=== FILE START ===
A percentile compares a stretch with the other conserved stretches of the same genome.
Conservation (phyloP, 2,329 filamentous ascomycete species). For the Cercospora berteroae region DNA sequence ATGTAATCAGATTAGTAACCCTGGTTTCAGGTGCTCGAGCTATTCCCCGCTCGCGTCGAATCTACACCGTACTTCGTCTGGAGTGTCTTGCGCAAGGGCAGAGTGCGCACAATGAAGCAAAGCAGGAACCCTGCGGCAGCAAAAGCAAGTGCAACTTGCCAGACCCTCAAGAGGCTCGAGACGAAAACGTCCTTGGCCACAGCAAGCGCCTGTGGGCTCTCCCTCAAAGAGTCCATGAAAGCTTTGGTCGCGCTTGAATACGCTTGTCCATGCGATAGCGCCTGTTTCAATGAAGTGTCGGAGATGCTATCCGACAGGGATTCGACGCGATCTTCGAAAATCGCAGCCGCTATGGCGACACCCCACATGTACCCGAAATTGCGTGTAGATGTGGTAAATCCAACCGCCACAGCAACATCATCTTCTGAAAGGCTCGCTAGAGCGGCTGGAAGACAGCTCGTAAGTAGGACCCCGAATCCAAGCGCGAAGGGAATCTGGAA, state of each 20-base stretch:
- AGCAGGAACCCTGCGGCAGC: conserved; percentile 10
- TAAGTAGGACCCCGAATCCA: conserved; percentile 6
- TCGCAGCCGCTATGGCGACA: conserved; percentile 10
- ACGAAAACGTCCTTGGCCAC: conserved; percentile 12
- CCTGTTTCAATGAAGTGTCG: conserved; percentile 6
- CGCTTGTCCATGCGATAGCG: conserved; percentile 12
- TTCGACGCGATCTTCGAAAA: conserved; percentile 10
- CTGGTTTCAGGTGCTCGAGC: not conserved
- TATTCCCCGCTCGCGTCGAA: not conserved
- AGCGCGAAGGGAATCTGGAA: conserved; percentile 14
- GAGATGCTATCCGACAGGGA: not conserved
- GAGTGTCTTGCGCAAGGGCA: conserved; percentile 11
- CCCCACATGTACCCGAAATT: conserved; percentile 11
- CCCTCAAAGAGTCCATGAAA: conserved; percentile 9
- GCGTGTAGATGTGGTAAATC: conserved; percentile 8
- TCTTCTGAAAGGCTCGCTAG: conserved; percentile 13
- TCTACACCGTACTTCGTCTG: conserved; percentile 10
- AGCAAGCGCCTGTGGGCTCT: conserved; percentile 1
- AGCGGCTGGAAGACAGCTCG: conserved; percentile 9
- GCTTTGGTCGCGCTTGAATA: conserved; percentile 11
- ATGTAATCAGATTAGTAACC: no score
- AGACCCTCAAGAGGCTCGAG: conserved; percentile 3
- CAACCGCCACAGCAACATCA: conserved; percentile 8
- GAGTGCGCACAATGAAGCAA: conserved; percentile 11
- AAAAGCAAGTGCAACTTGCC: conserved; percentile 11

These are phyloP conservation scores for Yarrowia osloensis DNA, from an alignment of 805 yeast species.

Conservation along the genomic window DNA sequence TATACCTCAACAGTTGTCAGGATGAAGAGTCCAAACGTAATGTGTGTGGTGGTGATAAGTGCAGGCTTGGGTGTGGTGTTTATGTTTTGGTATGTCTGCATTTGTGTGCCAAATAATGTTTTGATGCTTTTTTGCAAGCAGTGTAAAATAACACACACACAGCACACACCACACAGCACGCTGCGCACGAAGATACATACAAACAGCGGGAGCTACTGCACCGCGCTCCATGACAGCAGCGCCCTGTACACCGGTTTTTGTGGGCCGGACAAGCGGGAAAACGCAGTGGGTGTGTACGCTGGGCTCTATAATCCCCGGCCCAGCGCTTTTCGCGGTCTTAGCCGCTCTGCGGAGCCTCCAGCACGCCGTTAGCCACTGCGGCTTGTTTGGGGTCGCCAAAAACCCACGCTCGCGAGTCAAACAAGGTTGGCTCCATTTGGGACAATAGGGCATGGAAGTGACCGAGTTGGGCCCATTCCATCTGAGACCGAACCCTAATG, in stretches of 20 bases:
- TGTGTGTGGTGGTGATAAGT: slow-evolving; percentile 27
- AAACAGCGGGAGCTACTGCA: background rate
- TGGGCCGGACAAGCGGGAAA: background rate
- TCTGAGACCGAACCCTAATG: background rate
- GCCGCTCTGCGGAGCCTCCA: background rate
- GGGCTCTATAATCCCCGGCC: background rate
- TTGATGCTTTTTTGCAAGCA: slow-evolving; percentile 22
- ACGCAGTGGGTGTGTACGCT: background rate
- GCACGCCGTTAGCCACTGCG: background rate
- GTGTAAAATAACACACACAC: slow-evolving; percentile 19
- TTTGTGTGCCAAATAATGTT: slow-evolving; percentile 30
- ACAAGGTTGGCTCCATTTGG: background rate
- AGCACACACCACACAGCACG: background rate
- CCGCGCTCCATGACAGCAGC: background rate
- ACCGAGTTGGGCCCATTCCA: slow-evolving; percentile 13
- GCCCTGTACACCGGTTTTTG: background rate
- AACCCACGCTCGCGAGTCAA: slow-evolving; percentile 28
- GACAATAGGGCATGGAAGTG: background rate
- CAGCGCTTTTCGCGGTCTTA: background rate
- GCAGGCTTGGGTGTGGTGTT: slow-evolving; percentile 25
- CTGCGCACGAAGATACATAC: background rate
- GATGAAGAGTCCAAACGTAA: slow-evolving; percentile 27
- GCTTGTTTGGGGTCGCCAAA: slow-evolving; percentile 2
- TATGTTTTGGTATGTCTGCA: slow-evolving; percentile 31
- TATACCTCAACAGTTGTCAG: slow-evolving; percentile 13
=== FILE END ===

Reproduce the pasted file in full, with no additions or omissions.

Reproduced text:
A percentile compares a stretch with the other conserved stretches of the same genome.
Conservation (phyloP, 2,329 filamentous ascomycete species). For the Cercospora berteroae region DNA sequence ATGTAATCAGATTAGTAACCCTGGTTTCAGGTGCTCGAGCTATTCCCCGCTCGCGTCGAATCTACACCGTACTTCGTCTGGAGTGTCTTGCGCAAGGGCAGAGTGCGCACAATGAAGCAAAGCAGGAACCCTGCGGCAGCAAAAGCAAGTGCAACTTGCCAGACCCTCAAGAGGCTCGAGACGAAAACGTCCTTGGCCACAGCAAGCGCCTGTGGGCTCTCCCTCAAAGAGTCCATGAAAGCTTTGGTCGCGCTTGAATACGCTTGTCCATGCGATAGCGCCTGTTTCAATGAAGTGTCGGAGATGCTATCCGACAGGGATTCGACGCGATCTTCGAAAATCGCAGCCGCTATGGCGACACCCCACATGTACCCGAAATTGCGTGTAGATGTGGTAAATCCAACCGCCACAGCAACATCATCTTCTGAAAGGCTCGCTAGAGCGGCTGGAAGACAGCTCGTAAGTAGGACCCCGAATCCAAGCGCGAAGGGAATCTGGAA, state of each 20-base stretch:
- AGCAGGAACCCTGCGGCAGC: conserved; percentile 10
- TAAGTAGGACCCCGAATCCA: conserved; percentile 6
- TCGCAGCCGCTATGGCGACA: conserved; percentile 10
- ACGAAAACGTCCTTGGCCAC: conserved; percentile 12
- CCTGTTTCAATGAAGTGTCG: conserved; percentile 6
- CGCTTGTCCATGCGATAGCG: conserved; percentile 12
- TTCGACGCGATCTTCGAAAA: conserved; percentile 10
- CTGGTTTCAGGTGCTCGAGC: not conserved
- TATTCCCCGCTCGCGTCGAA: not conserved
- AGCGCGAAGGGAATCTGGAA: conserved; percentile 14
- GAGATGCTATCCGACAGGGA: not conserved
- GAGTGTCTTGCGCAAGGGCA: conserved; percentile 11
- CCCCACATGTACCCGAAATT: conserved; percentile 11
- CCCTCAAAGAGTCCATGAAA: conserved; percentile 9
- GCGTGTAGATGTGGTAAATC: conserved; percentile 8
- TCTTCTGAAAGGCTCGCTAG: conserved; percentile 13
- TCTACACCGTACTTCGTCTG: conserved; percentile 10
- AGCAAGCGCCTGTGGGCTCT: conserved; percentile 1
- AGCGGCTGGAAGACAGCTCG: conserved; percentile 9
- GCTTTGGTCGCGCTTGAATA: conserved; percentile 11
- ATGTAATCAGATTAGTAACC: no score
- AGACCCTCAAGAGGCTCGAG: conserved; percentile 3
- CAACCGCCACAGCAACATCA: conserved; percentile 8
- GAGTGCGCACAATGAAGCAA: conserved; percentile 11
- AAAAGCAAGTGCAACTTGCC: conserved; percentile 11

These are phyloP conservation scores for Yarrowia osloensis DNA, from an alignment of 805 yeast species.

Conservation along the genomic window DNA sequence TATACCTCAACAGTTGTCAGGATGAAGAGTCCAAACGTAATGTGTGTGGTGGTGATAAGTGCAGGCTTGGGTGTGGTGTTTATGTTTTGGTATGTCTGCATTTGTGTGCCAAATAATGTTTTGATGCTTTTTTGCAAGCAGTGTAAAATAACACACACACAGCACACACCACACAGCACGCTGCGCACGAAGATACATACAAACAGCGGGAGCTACTGCACCGCGCTCCATGACAGCAGCGCCCTGTACACCGGTTTTTGTGGGCCGGACAAGCGGGAAAACGCAGTGGGTGTGTACGCTGGGCTCTATAATCCCCGGCCCAGCGCTTTTCGCGGTCTTAGCCGCTCTGCGGAGCCTCCAGCACGCCGTTAGCCACTGCGGCTTGTTTGGGGTCGCCAAAAACCCACGCTCGCGAGTCAAACAAGGTTGGCTCCATTTGGGACAATAGGGCATGGAAGTGACCGAGTTGGGCCCATTCCATCTGAGACCGAACCCTAATG, in stretches of 20 bases:
- TGTGTGTGGTGGTGATAAGT: slow-evolving; percentile 27
- AAACAGCGGGAGCTACTGCA: background rate
- TGGGCCGGACAAGCGGGAAA: background rate
- TCTGAGACCGAACCCTAATG: background rate
- GCCGCTCTGCGGAGCCTCCA: background rate
- GGGCTCTATAATCCCCGGCC: background rate
- TTGATGCTTTTTTGCAAGCA: slow-evolving; percentile 22
- ACGCAGTGGGTGTGTACGCT: background rate
- GCACGCCGTTAGCCACTGCG: background rate
- GTGTAAAATAACACACACAC: slow-evolving; percentile 19
- TTTGTGTGCCAAATAATGTT: slow-evolving; percentile 30
- ACAAGGTTGGCTCCATTTGG: background rate
- AGCACACACCACACAGCACG: background rate
- CCGCGCTCCATGACAGCAGC: background rate
- ACCGAGTTGGGCCCATTCCA: slow-evolving; percentile 13
- GCCCTGTACACCGGTTTTTG: background rate
- AACCCACGCTCGCGAGTCAA: slow-evolving; percentile 28
- GACAATAGGGCATGGAAGTG: background rate
- CAGCGCTTTTCGCGGTCTTA: background rate
- GCAGGCTTGGGTGTGGTGTT: slow-evolving; percentile 25
- CTGCGCACGAAGATACATAC: background rate
- GATGAAGAGTCCAAACGTAA: slow-evolving; percentile 27
- GCTTGTTTGGGGTCGCCAAA: slow-evolving; percentile 2
- TATGTTTTGGTATGTCTGCA: slow-evolving; percentile 31
- TATACCTCAACAGTTGTCAG: slow-evolving; percentile 13